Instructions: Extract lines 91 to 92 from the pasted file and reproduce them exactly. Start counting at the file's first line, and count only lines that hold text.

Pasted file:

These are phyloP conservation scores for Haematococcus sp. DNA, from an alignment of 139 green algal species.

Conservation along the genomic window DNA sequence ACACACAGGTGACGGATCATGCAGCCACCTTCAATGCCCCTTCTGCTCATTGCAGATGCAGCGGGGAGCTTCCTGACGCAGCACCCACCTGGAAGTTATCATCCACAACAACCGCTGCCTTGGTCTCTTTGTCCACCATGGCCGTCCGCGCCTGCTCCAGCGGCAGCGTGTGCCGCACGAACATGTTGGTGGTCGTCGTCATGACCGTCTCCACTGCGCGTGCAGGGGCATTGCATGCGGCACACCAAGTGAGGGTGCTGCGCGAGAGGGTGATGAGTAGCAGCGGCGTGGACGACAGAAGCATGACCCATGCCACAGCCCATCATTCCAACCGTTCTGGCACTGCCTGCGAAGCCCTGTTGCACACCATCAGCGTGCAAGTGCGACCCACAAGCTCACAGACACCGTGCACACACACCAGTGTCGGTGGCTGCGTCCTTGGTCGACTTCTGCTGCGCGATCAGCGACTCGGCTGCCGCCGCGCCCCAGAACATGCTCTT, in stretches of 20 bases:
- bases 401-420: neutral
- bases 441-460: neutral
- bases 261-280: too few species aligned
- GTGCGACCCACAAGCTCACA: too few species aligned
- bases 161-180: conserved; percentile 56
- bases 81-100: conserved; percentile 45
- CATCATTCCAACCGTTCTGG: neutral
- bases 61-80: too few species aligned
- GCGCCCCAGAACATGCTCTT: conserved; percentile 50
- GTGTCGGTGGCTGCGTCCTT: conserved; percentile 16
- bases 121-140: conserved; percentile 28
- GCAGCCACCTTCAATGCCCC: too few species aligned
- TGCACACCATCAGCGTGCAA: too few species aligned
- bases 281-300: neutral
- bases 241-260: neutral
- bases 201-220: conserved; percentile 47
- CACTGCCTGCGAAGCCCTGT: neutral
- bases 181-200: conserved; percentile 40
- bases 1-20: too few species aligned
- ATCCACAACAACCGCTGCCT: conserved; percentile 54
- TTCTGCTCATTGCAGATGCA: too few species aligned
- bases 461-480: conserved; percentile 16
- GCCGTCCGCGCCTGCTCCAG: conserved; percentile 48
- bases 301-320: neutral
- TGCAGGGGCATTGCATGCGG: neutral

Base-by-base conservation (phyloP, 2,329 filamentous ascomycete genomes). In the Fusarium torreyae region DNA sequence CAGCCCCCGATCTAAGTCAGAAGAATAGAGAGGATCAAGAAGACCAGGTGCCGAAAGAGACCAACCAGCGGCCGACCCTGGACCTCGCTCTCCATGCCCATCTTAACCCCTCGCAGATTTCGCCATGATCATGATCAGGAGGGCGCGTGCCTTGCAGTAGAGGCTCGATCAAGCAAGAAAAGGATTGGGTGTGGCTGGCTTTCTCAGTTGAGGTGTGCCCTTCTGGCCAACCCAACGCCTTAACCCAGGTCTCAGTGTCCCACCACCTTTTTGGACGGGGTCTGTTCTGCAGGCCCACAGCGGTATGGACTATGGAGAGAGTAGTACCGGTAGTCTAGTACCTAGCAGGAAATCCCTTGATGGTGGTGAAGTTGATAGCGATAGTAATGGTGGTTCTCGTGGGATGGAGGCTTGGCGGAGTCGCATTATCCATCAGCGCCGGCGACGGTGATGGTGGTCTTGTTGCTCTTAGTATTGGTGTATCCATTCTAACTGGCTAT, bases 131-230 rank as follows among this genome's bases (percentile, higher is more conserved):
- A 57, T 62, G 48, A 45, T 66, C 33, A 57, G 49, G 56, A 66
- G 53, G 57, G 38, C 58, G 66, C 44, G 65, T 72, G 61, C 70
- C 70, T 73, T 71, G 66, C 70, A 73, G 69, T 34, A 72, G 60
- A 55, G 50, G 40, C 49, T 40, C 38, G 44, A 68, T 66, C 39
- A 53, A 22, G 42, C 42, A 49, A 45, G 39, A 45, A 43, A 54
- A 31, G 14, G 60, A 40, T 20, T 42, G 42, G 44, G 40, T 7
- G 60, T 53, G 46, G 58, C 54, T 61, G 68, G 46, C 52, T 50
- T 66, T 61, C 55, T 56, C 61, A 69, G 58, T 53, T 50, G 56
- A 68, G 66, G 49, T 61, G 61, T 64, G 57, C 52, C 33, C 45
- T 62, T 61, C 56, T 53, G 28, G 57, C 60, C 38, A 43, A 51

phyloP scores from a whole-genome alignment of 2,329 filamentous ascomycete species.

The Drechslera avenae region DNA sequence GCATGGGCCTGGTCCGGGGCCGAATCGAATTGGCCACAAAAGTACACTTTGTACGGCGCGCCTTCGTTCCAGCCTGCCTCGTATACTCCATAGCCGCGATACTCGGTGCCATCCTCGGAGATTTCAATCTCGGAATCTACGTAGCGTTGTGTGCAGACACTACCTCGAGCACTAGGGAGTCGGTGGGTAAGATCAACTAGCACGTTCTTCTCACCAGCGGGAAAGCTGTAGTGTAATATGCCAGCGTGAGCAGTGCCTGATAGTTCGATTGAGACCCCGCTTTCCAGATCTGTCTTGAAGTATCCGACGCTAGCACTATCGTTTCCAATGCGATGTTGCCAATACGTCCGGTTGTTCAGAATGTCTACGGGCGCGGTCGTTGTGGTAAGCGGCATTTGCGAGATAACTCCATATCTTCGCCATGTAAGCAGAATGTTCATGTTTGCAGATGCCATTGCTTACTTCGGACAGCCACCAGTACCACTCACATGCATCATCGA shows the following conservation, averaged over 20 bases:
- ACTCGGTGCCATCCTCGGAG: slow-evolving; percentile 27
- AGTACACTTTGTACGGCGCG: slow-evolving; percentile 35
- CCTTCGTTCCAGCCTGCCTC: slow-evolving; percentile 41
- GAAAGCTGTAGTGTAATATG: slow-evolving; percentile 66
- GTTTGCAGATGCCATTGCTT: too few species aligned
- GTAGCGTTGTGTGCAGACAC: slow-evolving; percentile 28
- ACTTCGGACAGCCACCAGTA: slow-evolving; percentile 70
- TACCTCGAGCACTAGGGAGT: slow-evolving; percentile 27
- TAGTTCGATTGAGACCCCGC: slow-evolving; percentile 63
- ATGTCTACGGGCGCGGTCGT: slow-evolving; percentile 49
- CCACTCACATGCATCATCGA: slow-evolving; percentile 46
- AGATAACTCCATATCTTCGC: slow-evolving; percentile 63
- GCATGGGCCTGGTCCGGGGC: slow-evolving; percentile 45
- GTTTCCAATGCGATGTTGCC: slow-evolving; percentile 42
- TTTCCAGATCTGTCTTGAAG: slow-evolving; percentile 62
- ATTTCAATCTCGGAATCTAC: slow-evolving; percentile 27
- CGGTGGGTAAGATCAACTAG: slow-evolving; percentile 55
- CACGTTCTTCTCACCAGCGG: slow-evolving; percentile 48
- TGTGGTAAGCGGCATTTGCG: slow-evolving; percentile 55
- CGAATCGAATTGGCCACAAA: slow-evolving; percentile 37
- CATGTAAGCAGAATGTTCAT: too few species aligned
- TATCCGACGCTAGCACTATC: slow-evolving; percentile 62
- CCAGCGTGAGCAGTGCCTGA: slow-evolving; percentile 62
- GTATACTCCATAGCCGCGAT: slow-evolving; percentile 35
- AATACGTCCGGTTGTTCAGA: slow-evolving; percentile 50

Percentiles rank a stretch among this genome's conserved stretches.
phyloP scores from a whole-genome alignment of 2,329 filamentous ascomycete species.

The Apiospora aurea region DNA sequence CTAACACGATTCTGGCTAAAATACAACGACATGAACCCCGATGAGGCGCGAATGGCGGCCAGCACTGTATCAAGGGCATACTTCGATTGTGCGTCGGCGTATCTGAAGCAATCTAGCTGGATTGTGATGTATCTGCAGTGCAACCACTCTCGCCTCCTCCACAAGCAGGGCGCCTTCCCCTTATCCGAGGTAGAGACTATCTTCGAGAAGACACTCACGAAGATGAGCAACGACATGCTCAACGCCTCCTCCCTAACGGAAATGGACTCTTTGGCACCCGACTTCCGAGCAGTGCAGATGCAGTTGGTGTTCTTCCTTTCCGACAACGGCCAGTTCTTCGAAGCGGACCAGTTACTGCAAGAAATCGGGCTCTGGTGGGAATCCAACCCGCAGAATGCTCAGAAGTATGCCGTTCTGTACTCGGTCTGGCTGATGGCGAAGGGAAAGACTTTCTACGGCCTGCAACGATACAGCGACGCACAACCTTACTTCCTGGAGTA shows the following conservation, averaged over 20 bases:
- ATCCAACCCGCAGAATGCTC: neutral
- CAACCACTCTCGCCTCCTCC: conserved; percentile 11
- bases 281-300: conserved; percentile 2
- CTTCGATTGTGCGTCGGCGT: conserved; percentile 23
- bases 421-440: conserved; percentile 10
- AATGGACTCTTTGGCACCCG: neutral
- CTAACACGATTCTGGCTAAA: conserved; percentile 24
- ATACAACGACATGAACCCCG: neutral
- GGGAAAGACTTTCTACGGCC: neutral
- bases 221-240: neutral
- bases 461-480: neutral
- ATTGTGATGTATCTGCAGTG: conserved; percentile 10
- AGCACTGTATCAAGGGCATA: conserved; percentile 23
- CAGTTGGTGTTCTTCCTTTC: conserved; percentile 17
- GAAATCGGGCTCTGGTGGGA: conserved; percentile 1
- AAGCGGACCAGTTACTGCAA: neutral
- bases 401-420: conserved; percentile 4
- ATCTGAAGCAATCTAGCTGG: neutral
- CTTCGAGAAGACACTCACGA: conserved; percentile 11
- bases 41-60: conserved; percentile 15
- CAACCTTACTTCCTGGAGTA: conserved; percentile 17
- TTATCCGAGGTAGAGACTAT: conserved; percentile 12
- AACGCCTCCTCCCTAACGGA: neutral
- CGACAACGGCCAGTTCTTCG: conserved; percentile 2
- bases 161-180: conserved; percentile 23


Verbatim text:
- AACGCCTCCTCCCTAACGGA: neutral
- CGACAACGGCCAGTTCTTCG: conserved; percentile 2